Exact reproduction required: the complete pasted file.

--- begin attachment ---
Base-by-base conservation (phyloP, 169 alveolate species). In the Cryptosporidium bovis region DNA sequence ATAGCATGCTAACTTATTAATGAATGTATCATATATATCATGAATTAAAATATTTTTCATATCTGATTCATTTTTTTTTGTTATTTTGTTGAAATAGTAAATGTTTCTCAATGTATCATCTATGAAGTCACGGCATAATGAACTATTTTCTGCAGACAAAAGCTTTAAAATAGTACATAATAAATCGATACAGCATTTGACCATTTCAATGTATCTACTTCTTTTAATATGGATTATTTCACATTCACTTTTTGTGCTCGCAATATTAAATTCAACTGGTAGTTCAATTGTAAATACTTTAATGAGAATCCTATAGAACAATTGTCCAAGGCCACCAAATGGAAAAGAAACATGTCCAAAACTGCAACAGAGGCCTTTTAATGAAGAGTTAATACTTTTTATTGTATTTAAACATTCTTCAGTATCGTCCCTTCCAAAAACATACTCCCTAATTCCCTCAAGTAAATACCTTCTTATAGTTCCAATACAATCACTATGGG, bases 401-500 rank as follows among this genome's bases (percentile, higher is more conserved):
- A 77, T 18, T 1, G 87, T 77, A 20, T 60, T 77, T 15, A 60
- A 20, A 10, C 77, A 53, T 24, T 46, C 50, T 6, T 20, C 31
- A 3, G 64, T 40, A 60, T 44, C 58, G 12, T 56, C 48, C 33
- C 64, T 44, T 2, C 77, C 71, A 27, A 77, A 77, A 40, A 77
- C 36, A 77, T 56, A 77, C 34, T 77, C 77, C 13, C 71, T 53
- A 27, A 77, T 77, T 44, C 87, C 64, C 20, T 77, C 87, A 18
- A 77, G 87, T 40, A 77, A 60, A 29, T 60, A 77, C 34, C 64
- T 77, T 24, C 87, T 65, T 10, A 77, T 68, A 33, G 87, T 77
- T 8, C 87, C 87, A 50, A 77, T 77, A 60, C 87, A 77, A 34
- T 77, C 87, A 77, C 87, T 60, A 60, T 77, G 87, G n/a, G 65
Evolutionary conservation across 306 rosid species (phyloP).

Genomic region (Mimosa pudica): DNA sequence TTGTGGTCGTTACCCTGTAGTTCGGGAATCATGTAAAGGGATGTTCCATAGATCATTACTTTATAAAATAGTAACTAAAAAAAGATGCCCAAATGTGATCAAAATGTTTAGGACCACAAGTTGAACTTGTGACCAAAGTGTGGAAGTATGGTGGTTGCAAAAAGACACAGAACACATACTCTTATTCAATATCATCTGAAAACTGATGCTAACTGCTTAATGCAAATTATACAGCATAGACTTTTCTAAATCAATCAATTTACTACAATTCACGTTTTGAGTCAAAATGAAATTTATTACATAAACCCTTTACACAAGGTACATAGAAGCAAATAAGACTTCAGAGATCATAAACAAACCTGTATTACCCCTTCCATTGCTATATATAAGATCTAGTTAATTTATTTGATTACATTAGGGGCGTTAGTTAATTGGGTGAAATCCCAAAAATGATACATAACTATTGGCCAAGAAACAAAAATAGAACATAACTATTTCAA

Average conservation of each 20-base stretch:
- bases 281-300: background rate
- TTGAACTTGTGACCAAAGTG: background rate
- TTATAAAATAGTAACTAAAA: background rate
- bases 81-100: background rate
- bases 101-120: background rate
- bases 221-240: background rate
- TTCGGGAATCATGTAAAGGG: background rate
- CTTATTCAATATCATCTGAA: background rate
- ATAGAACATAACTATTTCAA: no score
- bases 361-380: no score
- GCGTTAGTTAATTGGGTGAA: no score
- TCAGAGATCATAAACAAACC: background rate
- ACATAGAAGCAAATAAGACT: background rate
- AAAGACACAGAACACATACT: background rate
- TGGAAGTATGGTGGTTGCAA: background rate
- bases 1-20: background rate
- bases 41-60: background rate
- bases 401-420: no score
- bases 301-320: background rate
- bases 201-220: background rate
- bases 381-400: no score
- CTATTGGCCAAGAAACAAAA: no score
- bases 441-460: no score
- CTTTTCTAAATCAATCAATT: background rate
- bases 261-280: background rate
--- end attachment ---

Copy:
Base-by-base conservation (phyloP, 169 alveolate species). In the Cryptosporidium bovis region DNA sequence ATAGCATGCTAACTTATTAATGAATGTATCATATATATCATGAATTAAAATATTTTTCATATCTGATTCATTTTTTTTTGTTATTTTGTTGAAATAGTAAATGTTTCTCAATGTATCATCTATGAAGTCACGGCATAATGAACTATTTTCTGCAGACAAAAGCTTTAAAATAGTACATAATAAATCGATACAGCATTTGACCATTTCAATGTATCTACTTCTTTTAATATGGATTATTTCACATTCACTTTTTGTGCTCGCAATATTAAATTCAACTGGTAGTTCAATTGTAAATACTTTAATGAGAATCCTATAGAACAATTGTCCAAGGCCACCAAATGGAAAAGAAACATGTCCAAAACTGCAACAGAGGCCTTTTAATGAAGAGTTAATACTTTTTATTGTATTTAAACATTCTTCAGTATCGTCCCTTCCAAAAACATACTCCCTAATTCCCTCAAGTAAATACCTTCTTATAGTTCCAATACAATCACTATGGG, bases 401-500 rank as follows among this genome's bases (percentile, higher is more conserved):
- A 77, T 18, T 1, G 87, T 77, A 20, T 60, T 77, T 15, A 60
- A 20, A 10, C 77, A 53, T 24, T 46, C 50, T 6, T 20, C 31
- A 3, G 64, T 40, A 60, T 44, C 58, G 12, T 56, C 48, C 33
- C 64, T 44, T 2, C 77, C 71, A 27, A 77, A 77, A 40, A 77
- C 36, A 77, T 56, A 77, C 34, T 77, C 77, C 13, C 71, T 53
- A 27, A 77, T 77, T 44, C 87, C 64, C 20, T 77, C 87, A 18
- A 77, G 87, T 40, A 77, A 60, A 29, T 60, A 77, C 34, C 64
- T 77, T 24, C 87, T 65, T 10, A 77, T 68, A 33, G 87, T 77
- T 8, C 87, C 87, A 50, A 77, T 77, A 60, C 87, A 77, A 34
- T 77, C 87, A 77, C 87, T 60, A 60, T 77, G 87, G n/a, G 65
Evolutionary conservation across 306 rosid species (phyloP).

Genomic region (Mimosa pudica): DNA sequence TTGTGGTCGTTACCCTGTAGTTCGGGAATCATGTAAAGGGATGTTCCATAGATCATTACTTTATAAAATAGTAACTAAAAAAAGATGCCCAAATGTGATCAAAATGTTTAGGACCACAAGTTGAACTTGTGACCAAAGTGTGGAAGTATGGTGGTTGCAAAAAGACACAGAACACATACTCTTATTCAATATCATCTGAAAACTGATGCTAACTGCTTAATGCAAATTATACAGCATAGACTTTTCTAAATCAATCAATTTACTACAATTCACGTTTTGAGTCAAAATGAAATTTATTACATAAACCCTTTACACAAGGTACATAGAAGCAAATAAGACTTCAGAGATCATAAACAAACCTGTATTACCCCTTCCATTGCTATATATAAGATCTAGTTAATTTATTTGATTACATTAGGGGCGTTAGTTAATTGGGTGAAATCCCAAAAATGATACATAACTATTGGCCAAGAAACAAAAATAGAACATAACTATTTCAA

Average conservation of each 20-base stretch:
- bases 281-300: background rate
- TTGAACTTGTGACCAAAGTG: background rate
- TTATAAAATAGTAACTAAAA: background rate
- bases 81-100: background rate
- bases 101-120: background rate
- bases 221-240: background rate
- TTCGGGAATCATGTAAAGGG: background rate
- CTTATTCAATATCATCTGAA: background rate
- ATAGAACATAACTATTTCAA: no score
- bases 361-380: no score
- GCGTTAGTTAATTGGGTGAA: no score
- TCAGAGATCATAAACAAACC: background rate
- ACATAGAAGCAAATAAGACT: background rate
- AAAGACACAGAACACATACT: background rate
- TGGAAGTATGGTGGTTGCAA: background rate
- bases 1-20: background rate
- bases 41-60: background rate
- bases 401-420: no score
- bases 301-320: background rate
- bases 201-220: background rate
- bases 381-400: no score
- CTATTGGCCAAGAAACAAAA: no score
- bases 441-460: no score
- CTTTTCTAAATCAATCAATT: background rate
- bases 261-280: background rate